My rating: 5 of 5 stars
Salvation Applied by the Spirit is the second volume of a projected three-volume work from Robert Peterson. The first volume focuses on the accomplishment of redemption in the work of Christ and the third volume will look at eternal election. This volume focuses on exactly what the title states: the application of salvation by the Spirit. Specifically, it is an extensive, clear, well-argued treatise on the extremely important doctrine of the believer’s union with Christ.
The doctrine of union is one over which much ink has been spilt recently(can I say “ink spilt” in 2016?...”many pixels manipulated” just doesn’t have the same ring to it). But, however you choose to say it, this is a doctrine that has received plenty of attention in the last 5-10 years. And rightly so because this is a doctrine of great importance. Peterson’s work is a great addition to the conversation.
The book is divided into two parts. The first part is a survey of the doctrine throughout Scripture. There is a chapter on OT, a chapter on Synoptics, a chapter on Acts, a chapter on John, etc. and 75 chapters on Paul…just kidding. But Paul rightfully gets a lot of attention. The second part is a more cumulative, theological look at the doctrine. Peterson draws heavily from Constantine Campbell’s recent work. Peterson describes the doctrine of union as it relates to eternity past, creation, the fall, the incarnation, Christ’s work, the new creation. He also spends time explaining who the Spirit is and outlining certain attributes and activities that describe him-including his role in uniting believers to Christ.
Here is a scattershot of some important tidbits that stood out to me (Caution: there is neither rhyme nor reason to why I chose the bits I did and why I am ordering them how I am…these are just some thoughts that stood out to me):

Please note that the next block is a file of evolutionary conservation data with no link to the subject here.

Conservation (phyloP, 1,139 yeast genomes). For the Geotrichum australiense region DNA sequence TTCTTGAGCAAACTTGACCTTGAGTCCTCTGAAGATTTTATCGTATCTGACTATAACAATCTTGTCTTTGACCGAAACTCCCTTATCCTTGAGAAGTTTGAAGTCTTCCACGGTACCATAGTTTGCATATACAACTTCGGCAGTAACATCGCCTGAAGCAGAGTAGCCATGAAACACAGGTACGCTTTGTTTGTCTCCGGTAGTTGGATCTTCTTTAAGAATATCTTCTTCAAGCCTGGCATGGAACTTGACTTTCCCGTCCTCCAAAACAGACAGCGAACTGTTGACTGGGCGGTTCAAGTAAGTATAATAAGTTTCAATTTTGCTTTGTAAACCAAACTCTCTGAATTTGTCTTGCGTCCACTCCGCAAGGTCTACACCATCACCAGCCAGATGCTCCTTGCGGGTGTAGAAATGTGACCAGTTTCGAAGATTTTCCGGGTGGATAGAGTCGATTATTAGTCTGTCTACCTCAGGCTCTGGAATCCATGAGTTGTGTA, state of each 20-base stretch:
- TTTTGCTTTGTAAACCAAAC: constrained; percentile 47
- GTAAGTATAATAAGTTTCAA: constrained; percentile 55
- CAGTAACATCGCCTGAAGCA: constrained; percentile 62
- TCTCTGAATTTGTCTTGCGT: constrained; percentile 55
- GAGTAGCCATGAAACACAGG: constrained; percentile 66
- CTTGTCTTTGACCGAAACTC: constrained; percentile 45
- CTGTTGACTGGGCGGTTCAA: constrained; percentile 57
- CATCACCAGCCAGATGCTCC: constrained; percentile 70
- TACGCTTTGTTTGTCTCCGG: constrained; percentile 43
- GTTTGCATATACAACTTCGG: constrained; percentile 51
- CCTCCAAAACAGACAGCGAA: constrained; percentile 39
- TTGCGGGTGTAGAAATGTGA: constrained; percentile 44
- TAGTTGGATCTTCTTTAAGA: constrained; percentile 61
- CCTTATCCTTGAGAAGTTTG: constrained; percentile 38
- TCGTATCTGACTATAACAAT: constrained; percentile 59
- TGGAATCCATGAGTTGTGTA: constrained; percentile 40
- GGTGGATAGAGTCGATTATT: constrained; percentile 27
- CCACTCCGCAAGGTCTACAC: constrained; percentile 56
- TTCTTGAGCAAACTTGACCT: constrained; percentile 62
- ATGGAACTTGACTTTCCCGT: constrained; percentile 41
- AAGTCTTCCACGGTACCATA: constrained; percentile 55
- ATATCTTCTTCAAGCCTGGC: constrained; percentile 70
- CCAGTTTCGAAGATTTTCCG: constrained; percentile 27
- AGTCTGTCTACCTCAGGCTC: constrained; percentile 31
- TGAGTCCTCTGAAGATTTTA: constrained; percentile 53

*Union is individual and corporate
*God’s identifying with a people in the OT via covenant foreshadows union
*Union in synoptics and Acts not presented explicitly but is implicitly present within a historical redemptive framework
*Not every occurrence of “in Christ” is dealing with the robust and nuanced doctrine of Union w/ Christ
*Christ is not pitying or empathizing with the church when he confronts Saul with a “Why are you persecuting me?” He is united to his people.
*Abide / Vine and Branches in John
* Doctrine of union is explicit and pervasive in Paul
* The doctrine of union is seen consistently in Paul’s greetings
* Believer’s participate in Christ’s narrative
* The “share in Christ” phrasing in Hebrews is a great, albeit debated, example of non-Pauline usage of the concept of union
* John speaks of the dead dying “in the Lord.”
* And more
This is a great book. The length is more overwhelming that the content, so I would encourage anyone interested to get a copy, acknowledge the fact that it is going to be an investment of time, and be assured that the material is presented clearly and accessibly. And then be blessed by a great discussion on this beautiful doctrine.
*I received a review copy from the publisher.
View all my reviews